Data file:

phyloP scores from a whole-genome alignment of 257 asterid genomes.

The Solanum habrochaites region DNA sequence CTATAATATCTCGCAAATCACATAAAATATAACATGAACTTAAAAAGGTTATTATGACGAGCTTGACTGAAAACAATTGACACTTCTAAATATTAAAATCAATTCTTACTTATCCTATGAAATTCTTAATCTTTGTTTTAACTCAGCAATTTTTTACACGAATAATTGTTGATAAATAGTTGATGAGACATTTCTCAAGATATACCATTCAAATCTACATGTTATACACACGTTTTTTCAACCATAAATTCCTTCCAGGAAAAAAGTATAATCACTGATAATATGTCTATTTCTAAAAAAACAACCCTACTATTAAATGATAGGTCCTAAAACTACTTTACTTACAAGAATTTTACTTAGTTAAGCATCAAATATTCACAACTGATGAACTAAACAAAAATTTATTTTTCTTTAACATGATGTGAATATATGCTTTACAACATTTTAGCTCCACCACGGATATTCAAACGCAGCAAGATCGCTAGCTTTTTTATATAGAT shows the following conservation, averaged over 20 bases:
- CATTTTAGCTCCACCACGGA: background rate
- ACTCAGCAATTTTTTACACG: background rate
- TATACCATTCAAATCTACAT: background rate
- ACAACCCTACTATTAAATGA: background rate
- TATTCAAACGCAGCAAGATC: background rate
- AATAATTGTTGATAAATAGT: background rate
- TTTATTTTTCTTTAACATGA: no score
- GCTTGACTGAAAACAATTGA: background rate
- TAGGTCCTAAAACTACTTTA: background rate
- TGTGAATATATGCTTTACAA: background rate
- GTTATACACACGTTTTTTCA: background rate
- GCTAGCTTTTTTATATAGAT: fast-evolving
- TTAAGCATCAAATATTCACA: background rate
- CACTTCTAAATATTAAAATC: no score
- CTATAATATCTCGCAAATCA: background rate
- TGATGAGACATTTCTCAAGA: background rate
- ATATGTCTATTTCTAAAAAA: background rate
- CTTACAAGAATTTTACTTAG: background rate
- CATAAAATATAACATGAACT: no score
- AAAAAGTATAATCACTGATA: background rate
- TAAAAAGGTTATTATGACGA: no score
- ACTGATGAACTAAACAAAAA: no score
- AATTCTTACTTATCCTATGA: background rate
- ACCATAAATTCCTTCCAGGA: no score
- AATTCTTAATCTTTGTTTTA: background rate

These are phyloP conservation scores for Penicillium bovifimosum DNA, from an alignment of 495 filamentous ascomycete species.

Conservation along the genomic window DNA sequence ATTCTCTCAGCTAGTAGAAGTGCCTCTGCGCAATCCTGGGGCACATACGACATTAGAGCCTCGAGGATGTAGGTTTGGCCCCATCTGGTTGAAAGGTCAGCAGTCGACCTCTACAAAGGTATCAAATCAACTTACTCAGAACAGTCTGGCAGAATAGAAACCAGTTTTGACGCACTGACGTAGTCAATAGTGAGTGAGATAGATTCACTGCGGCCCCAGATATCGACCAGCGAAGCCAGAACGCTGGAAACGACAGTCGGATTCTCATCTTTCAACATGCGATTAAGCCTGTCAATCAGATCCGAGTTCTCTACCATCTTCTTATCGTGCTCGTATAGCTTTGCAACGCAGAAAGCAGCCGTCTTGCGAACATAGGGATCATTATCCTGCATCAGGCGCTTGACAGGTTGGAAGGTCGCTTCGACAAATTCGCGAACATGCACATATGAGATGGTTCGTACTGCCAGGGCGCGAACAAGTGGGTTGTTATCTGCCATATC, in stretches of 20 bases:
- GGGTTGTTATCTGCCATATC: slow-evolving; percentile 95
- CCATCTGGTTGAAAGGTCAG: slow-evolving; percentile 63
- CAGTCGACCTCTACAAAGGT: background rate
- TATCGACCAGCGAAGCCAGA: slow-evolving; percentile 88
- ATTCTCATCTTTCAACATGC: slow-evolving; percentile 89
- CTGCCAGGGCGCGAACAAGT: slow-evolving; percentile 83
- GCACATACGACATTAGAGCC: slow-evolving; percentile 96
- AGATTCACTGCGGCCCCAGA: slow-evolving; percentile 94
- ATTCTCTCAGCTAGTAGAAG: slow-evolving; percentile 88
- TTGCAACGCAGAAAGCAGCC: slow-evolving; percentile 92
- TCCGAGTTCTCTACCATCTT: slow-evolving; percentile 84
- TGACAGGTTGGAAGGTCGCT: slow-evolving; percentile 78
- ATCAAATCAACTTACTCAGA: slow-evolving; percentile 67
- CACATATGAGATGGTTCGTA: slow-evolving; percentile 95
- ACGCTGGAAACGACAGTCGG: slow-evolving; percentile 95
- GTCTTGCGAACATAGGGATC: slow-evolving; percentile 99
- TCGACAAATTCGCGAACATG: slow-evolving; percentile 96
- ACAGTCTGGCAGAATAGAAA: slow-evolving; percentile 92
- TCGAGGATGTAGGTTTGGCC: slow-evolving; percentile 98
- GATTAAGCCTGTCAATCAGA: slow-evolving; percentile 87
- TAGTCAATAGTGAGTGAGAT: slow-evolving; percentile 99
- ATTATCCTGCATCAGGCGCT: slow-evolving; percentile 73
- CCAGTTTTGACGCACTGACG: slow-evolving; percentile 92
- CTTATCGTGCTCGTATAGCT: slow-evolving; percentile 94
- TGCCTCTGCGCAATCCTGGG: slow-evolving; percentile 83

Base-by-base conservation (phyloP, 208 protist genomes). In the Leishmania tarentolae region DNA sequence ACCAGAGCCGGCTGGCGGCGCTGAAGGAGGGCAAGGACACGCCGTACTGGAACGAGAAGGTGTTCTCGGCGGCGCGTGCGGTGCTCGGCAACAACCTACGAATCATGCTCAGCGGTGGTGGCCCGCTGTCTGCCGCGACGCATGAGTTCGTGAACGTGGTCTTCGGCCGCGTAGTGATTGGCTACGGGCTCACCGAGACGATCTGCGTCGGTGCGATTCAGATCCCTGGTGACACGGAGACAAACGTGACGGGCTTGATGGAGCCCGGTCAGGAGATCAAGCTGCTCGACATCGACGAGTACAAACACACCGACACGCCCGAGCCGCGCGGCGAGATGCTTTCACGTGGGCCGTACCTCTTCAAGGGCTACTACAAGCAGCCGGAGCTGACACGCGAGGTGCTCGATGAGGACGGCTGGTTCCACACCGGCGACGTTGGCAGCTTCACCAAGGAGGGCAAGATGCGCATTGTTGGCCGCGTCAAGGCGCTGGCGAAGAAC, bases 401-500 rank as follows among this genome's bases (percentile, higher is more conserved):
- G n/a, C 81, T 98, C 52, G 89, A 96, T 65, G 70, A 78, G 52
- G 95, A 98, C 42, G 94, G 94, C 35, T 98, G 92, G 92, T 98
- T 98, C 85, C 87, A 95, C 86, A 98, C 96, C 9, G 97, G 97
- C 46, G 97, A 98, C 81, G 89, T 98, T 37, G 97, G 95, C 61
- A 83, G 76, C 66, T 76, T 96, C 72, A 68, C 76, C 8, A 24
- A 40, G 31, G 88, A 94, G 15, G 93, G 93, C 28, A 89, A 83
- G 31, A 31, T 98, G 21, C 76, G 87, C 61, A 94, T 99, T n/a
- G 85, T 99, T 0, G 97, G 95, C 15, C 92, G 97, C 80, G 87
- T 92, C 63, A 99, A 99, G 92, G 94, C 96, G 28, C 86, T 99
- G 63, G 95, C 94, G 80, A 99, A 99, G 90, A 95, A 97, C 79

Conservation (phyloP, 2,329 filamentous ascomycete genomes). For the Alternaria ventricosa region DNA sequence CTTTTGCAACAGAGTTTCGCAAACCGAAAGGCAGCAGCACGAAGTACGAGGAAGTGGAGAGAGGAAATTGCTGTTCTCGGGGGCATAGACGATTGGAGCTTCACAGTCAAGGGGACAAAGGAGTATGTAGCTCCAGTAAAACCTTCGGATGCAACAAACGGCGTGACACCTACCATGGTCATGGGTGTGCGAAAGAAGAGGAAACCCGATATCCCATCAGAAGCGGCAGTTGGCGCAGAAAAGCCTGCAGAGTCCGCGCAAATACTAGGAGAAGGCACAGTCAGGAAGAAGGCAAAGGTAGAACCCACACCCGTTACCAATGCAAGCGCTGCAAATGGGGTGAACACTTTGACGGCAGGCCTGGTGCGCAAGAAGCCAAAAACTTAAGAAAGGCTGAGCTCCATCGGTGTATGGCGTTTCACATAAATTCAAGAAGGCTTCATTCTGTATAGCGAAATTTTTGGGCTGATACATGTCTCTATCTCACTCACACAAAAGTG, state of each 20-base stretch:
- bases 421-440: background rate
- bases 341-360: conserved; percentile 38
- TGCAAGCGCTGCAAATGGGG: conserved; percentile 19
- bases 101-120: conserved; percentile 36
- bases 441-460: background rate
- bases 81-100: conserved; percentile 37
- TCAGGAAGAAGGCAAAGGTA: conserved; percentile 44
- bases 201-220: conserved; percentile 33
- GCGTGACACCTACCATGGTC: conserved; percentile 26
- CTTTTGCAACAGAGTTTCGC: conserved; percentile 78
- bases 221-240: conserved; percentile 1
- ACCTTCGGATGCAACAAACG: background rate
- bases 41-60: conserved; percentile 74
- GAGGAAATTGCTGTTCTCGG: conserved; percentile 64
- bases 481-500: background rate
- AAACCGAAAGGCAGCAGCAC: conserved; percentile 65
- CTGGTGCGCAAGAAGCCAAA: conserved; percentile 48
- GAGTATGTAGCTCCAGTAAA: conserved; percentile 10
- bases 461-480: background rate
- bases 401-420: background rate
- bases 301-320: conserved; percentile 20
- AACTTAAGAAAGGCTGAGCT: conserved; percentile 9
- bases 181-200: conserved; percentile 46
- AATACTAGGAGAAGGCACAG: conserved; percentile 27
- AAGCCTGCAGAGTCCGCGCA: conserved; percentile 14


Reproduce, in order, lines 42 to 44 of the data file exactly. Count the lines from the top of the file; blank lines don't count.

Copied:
- ATCAAATCAACTTACTCAGA: slow-evolving; percentile 67
- CACATATGAGATGGTTCGTA: slow-evolving; percentile 95
- ACGCTGGAAACGACAGTCGG: slow-evolving; percentile 95